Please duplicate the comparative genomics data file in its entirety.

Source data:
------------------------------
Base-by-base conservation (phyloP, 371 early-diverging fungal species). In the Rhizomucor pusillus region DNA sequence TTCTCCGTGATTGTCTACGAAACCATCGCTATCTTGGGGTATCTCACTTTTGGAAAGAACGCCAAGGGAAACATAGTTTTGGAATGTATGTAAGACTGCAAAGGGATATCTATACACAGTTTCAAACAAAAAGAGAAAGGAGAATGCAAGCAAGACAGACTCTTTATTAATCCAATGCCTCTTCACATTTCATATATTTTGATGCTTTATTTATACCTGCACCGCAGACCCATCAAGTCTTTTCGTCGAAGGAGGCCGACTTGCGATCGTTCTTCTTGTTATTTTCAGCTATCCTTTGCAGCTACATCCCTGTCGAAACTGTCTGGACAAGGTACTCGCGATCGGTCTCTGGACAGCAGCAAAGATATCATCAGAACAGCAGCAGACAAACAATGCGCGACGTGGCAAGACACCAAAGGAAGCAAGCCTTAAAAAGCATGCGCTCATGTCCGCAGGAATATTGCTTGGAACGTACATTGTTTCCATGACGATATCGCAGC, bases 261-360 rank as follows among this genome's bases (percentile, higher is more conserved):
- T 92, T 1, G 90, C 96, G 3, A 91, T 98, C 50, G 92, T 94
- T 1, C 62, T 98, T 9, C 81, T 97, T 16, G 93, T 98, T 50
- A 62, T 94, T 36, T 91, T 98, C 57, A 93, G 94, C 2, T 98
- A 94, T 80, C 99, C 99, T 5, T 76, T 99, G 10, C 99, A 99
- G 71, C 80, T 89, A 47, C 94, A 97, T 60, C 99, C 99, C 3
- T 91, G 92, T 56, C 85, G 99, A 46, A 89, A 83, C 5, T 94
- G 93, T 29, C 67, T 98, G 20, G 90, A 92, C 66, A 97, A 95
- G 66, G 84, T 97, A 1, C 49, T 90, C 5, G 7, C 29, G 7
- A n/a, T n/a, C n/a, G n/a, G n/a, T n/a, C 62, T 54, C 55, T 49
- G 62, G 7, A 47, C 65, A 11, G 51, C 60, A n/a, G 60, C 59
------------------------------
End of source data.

Base-by-base conservation (phyloP, 371 early-diverging fungal species). In the Rhizomucor pusillus region DNA sequence TTCTCCGTGATTGTCTACGAAACCATCGCTATCTTGGGGTATCTCACTTTTGGAAAGAACGCCAAGGGAAACATAGTTTTGGAATGTATGTAAGACTGCAAAGGGATATCTATACACAGTTTCAAACAAAAAGAGAAAGGAGAATGCAAGCAAGACAGACTCTTTATTAATCCAATGCCTCTTCACATTTCATATATTTTGATGCTTTATTTATACCTGCACCGCAGACCCATCAAGTCTTTTCGTCGAAGGAGGCCGACTTGCGATCGTTCTTCTTGTTATTTTCAGCTATCCTTTGCAGCTACATCCCTGTCGAAACTGTCTGGACAAGGTACTCGCGATCGGTCTCTGGACAGCAGCAAAGATATCATCAGAACAGCAGCAGACAAACAATGCGCGACGTGGCAAGACACCAAAGGAAGCAAGCCTTAAAAAGCATGCGCTCATGTCCGCAGGAATATTGCTTGGAACGTACATTGTTTCCATGACGATATCGCAGC, bases 261-360 rank as follows among this genome's bases (percentile, higher is more conserved):
- T 92, T 1, G 90, C 96, G 3, A 91, T 98, C 50, G 92, T 94
- T 1, C 62, T 98, T 9, C 81, T 97, T 16, G 93, T 98, T 50
- A 62, T 94, T 36, T 91, T 98, C 57, A 93, G 94, C 2, T 98
- A 94, T 80, C 99, C 99, T 5, T 76, T 99, G 10, C 99, A 99
- G 71, C 80, T 89, A 47, C 94, A 97, T 60, C 99, C 99, C 3
- T 91, G 92, T 56, C 85, G 99, A 46, A 89, A 83, C 5, T 94
- G 93, T 29, C 67, T 98, G 20, G 90, A 92, C 66, A 97, A 95
- G 66, G 84, T 97, A 1, C 49, T 90, C 5, G 7, C 29, G 7
- A n/a, T n/a, C n/a, G n/a, G n/a, T n/a, C 62, T 54, C 55, T 49
- G 62, G 7, A 47, C 65, A 11, G 51, C 60, A n/a, G 60, C 59